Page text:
Laugh Your Shorts off With Buster Keaton in San Francisco

Buster Keaton and Sybil Seely in 1920's "One Week."SF Silent Film Festival

Fight disinformation: Sign up for the free Mother Jones Daily newsletter and follow the news that matters.


Silence. Silence? From a roomful of six young children? And then, without warning, peals of laughter and exclamations and a frenzy of competing comments. Repeat.

Across the room, I was trying to socialize with the grown-ups and not be rude, but my attention kept straying over to the TV, where we were previewing a series of rare and hilarious Buster Keaton shorts that Bay Area residents can catch on Saturday at the San Francisco Silent Film Festival’s “Silent Winter“—a one-day program at the Castro Theatre.

The coolest thing is that the whole program will be scored live—no tUne-yArds, alas, but still you get to hear Donald Sosin on grand piano, Chris Elliot on the Mighty Wurlitzer, and the Mont Alto Motion Picture Orchestra.

We loved all the Keaton shorts, including One Week, from 1920, where a jilted suitor sets out to foil the construction of a newlywed couple’s new home. The Play House, from 1921, includes various theater foibles and fiascos. One self-referential gag that reminded me of Being John Malkovich involves a theater program where Buster Keaton appears on screen as more than one character simultaneously—a visual trick that was a lot harder to pull off in those days. But our favorite was 1920’s The Scarecrow, which had everybody in hysterics. Housemate buddies compete for the same girl, while a stern father and a mad dog do their best to thwart the transaction.

A few nights earlier, my wife and I had screened My Best Girl, a delightful 1927 love story by Sam Taylor. A poor, innocent, lowly retail stock girl (Mary Pickford in her last silent role) falls for a new young hire, who it turns out is the son of the store’s wealthy owner working incognito. He falls for her, too. But, well, he’s already got a rich fiancée. You can see where all of this is going, but it’s heartwarming anyway, and Pickford is a total charmer.

Also on the program are the 1916 version of Snow White that reportedly inspired a 16-year-old Walt Disney, the 1926 surrealist German film Faust, and 1924’s The Thief of Bagdad, for fans of really, really retro special effects involving flying carpets and sea monsters.

So come out, bring your kids—at least to the Keaton shorts—and enjoy the moving pictures the way your grandparents did. Tickets and schedule here.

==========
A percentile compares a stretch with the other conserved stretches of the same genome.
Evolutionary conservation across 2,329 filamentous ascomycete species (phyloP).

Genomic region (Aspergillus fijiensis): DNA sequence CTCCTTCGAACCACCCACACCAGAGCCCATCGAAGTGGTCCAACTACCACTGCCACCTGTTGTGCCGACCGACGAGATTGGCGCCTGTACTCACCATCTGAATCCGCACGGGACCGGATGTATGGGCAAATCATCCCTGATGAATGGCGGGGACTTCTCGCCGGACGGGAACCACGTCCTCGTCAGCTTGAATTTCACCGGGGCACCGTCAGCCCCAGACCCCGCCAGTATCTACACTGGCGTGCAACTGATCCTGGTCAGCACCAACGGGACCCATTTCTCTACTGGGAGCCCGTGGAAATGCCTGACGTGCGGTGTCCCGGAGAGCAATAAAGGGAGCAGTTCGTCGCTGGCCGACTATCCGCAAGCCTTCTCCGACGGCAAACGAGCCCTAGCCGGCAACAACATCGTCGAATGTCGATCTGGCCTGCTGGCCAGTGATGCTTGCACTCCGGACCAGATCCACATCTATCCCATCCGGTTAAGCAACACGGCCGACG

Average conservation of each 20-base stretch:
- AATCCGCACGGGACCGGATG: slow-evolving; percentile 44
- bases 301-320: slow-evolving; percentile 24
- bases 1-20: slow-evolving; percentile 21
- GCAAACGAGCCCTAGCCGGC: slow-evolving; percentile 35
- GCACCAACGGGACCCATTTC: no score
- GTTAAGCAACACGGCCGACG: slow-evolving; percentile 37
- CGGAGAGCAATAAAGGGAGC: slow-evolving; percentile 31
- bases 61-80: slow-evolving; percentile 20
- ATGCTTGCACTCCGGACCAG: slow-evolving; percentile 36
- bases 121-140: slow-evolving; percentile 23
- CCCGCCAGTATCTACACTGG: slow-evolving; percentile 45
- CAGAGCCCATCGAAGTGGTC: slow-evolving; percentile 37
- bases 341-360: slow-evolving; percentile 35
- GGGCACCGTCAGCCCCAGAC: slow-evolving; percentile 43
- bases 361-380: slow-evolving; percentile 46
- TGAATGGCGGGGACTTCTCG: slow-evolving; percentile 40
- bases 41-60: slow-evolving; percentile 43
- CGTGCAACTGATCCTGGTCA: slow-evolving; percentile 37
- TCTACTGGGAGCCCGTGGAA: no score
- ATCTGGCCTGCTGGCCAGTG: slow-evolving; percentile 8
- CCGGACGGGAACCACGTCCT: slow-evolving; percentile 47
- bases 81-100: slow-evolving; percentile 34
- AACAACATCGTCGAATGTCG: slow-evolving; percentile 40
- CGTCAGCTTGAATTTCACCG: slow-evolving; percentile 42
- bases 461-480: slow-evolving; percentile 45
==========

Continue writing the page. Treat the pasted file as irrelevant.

A BETTER WAY TO DO THIS?

We have an ambitious $350,000 online fundraising goal this month and we can't afford to come up short. But when a reader recently asked how being a nonprofit makes Mother Jones different from other news organizations, we realized we needed to lay this out better: Because "in absolutely every way" is essentially the answer.

So we tried to explain why your year-end donations are so essential, and we'd like your help refining our pitch about what make Mother Jones valuable and worth reading to you.

We'd also like your support of our journalism with a year-end donation if you can right now—all online gifts will be doubled until we hit our $350,000 goal thanks to an incredibly generous donor's matching gift pledge.

payment methods

A BETTER WAY TO DO THIS?

We have an ambitious $350,000 online fundraising goal this month and we can't afford to come up short. But when a reader recently asked how being a nonprofit makes Mother Jones different from other news organizations, we realized we needed to lay this out better: Because "in absolutely every way" is essentially the answer.

So we tried to explain why your year-end donations are so essential, and we'd like your help refining our pitch about what make Mother Jones valuable and worth reading to you.

We'd also like your support of our journalism with a year-end donation if you can right now—all online gifts will be doubled until we hit our $350,000 goal thanks to an incredibly generous donor's matching gift pledge.

payment methods

We Recommend

Latest

Sign up for our free newsletter

Subscribe to the Mother Jones Daily to have our top stories delivered directly to your inbox.

Get our award-winning magazine

Save big on a full year of investigations, ideas, and insights.

Subscribe

Support our journalism

Help Mother Jones' reporters dig deep with a tax-deductible donation.

Donate